Wagashi are sweet Japanese confections made from bean paste. Similar to marzipan, the paste can be sculpted into gorgeous little shapes inspired by the season. Making wagashi is not hard, but can be time consuming and requires a bit of practice to master the techniques. As you might expect from a traditional Japanese discipline, you can spend your whole life making wagashi and never reach perfection.
The final paste is called "Nerikiri" and is made by combining the sweet been paste called "Shiro-an" with rice paste called "Gyuhi."
Makes about 3 dozen small wagashi.
Shiro-an is the base of the wagashi.
Weigh the paste you have now and measure out sugar equal to 1/2 of the weight of the paste. Add the sugar and a couple of tablespoons of water in a large saucepan. Add half the bean paste and heat this mixture over medium heat. Add the rest of the bean paste.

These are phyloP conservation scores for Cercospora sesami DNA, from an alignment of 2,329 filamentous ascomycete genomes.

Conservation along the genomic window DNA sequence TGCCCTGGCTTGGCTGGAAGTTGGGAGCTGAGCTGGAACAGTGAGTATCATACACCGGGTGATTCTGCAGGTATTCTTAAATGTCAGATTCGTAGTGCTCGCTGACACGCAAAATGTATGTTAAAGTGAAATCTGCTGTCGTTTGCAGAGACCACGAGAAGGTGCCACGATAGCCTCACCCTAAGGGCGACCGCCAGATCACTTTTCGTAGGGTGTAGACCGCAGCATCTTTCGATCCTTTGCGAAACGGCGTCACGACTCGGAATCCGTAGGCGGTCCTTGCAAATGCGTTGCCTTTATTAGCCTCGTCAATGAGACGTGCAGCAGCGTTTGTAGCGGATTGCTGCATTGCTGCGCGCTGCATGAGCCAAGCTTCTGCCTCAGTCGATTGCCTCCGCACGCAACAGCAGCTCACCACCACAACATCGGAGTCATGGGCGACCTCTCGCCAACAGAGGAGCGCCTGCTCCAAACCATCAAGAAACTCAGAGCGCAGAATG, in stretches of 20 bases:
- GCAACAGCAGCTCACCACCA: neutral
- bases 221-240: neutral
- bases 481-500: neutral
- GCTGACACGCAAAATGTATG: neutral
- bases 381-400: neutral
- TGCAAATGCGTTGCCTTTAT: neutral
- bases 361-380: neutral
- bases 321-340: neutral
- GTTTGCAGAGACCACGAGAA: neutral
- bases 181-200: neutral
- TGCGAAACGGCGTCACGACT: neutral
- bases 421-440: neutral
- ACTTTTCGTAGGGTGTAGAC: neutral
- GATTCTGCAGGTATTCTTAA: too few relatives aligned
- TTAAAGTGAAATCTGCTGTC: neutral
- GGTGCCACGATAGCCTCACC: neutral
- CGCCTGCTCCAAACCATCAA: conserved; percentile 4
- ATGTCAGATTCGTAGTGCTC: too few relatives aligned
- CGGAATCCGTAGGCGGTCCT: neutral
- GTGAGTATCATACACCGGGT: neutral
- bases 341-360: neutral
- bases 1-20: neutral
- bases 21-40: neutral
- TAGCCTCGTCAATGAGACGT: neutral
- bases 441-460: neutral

Spread this out into a pan and let it cool. This is your Shiro-an.
Stir this in with 600 grams of the shiro-an and heat over medium heat. You should end up with a tacky dough that can be shaped with your fingers.
For this tulip-inspired wagashi, roll together an undyed white ball and a pink ball and flatten them into a disk. Press some white nerikiri around the edges. Wrap this all around a small white ball and fold the edges upward. Press some yellow nerikiri through a sieve and place it in the center using chopsticks.
For this lotus wagashi, roll some green dyed nerikiri into a ball. Pat it into black sesame seeds and press a hole into the center with your pinky. Press some pink nerikiri through a sieve and place it into the hole.
For this cherry blossom wagashi, roll pink nerikiri into a ball. Using a square chopstick, use the edge to create ridges along the side. Press some yellow nerikiri through a sieve and place it on top.
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